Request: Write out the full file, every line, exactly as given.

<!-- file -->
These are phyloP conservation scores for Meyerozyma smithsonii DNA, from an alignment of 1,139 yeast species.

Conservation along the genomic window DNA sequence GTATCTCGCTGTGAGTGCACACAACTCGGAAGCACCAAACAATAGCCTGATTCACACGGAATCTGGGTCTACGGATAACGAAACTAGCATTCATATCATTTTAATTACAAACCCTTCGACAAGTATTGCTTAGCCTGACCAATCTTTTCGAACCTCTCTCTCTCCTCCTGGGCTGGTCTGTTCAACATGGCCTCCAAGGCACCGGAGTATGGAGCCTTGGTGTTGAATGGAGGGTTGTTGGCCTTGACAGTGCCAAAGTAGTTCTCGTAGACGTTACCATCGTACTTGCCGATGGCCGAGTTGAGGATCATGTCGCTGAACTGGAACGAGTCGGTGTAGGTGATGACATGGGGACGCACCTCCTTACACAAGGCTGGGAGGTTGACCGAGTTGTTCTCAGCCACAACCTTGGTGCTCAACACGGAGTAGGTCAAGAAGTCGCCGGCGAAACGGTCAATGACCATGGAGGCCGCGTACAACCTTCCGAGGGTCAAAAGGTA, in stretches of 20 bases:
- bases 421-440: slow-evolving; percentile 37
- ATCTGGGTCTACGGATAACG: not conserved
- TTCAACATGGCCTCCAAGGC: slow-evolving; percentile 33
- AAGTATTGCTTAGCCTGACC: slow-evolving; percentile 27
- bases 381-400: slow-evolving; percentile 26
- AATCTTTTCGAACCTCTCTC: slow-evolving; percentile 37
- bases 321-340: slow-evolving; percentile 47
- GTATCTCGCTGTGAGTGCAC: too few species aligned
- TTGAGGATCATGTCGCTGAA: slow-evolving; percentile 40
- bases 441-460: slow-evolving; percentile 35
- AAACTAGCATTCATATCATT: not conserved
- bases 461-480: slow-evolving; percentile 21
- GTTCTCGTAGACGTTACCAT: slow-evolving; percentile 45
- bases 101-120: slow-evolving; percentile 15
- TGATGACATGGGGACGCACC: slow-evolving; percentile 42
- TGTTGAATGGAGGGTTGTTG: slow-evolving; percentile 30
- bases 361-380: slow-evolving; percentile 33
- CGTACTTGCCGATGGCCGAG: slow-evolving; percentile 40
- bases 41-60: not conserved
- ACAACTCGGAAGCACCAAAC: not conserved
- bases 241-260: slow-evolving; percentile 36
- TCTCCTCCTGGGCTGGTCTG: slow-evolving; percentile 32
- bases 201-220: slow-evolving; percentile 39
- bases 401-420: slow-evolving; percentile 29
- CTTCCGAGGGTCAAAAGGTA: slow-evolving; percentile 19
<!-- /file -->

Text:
These are phyloP conservation scores for Meyerozyma smithsonii DNA, from an alignment of 1,139 yeast species.

Conservation along the genomic window DNA sequence GTATCTCGCTGTGAGTGCACACAACTCGGAAGCACCAAACAATAGCCTGATTCACACGGAATCTGGGTCTACGGATAACGAAACTAGCATTCATATCATTTTAATTACAAACCCTTCGACAAGTATTGCTTAGCCTGACCAATCTTTTCGAACCTCTCTCTCTCCTCCTGGGCTGGTCTGTTCAACATGGCCTCCAAGGCACCGGAGTATGGAGCCTTGGTGTTGAATGGAGGGTTGTTGGCCTTGACAGTGCCAAAGTAGTTCTCGTAGACGTTACCATCGTACTTGCCGATGGCCGAGTTGAGGATCATGTCGCTGAACTGGAACGAGTCGGTGTAGGTGATGACATGGGGACGCACCTCCTTACACAAGGCTGGGAGGTTGACCGAGTTGTTCTCAGCCACAACCTTGGTGCTCAACACGGAGTAGGTCAAGAAGTCGCCGGCGAAACGGTCAATGACCATGGAGGCCGCGTACAACCTTCCGAGGGTCAAAAGGTA, in stretches of 20 bases:
- bases 421-440: slow-evolving; percentile 37
- ATCTGGGTCTACGGATAACG: not conserved
- TTCAACATGGCCTCCAAGGC: slow-evolving; percentile 33
- AAGTATTGCTTAGCCTGACC: slow-evolving; percentile 27
- bases 381-400: slow-evolving; percentile 26
- AATCTTTTCGAACCTCTCTC: slow-evolving; percentile 37
- bases 321-340: slow-evolving; percentile 47
- GTATCTCGCTGTGAGTGCAC: too few species aligned
- TTGAGGATCATGTCGCTGAA: slow-evolving; percentile 40
- bases 441-460: slow-evolving; percentile 35
- AAACTAGCATTCATATCATT: not conserved
- bases 461-480: slow-evolving; percentile 21
- GTTCTCGTAGACGTTACCAT: slow-evolving; percentile 45
- bases 101-120: slow-evolving; percentile 15
- TGATGACATGGGGACGCACC: slow-evolving; percentile 42
- TGTTGAATGGAGGGTTGTTG: slow-evolving; percentile 30
- bases 361-380: slow-evolving; percentile 33
- CGTACTTGCCGATGGCCGAG: slow-evolving; percentile 40
- bases 41-60: not conserved
- ACAACTCGGAAGCACCAAAC: not conserved
- bases 241-260: slow-evolving; percentile 36
- TCTCCTCCTGGGCTGGTCTG: slow-evolving; percentile 32
- bases 201-220: slow-evolving; percentile 39
- bases 401-420: slow-evolving; percentile 29
- CTTCCGAGGGTCAAAAGGTA: slow-evolving; percentile 19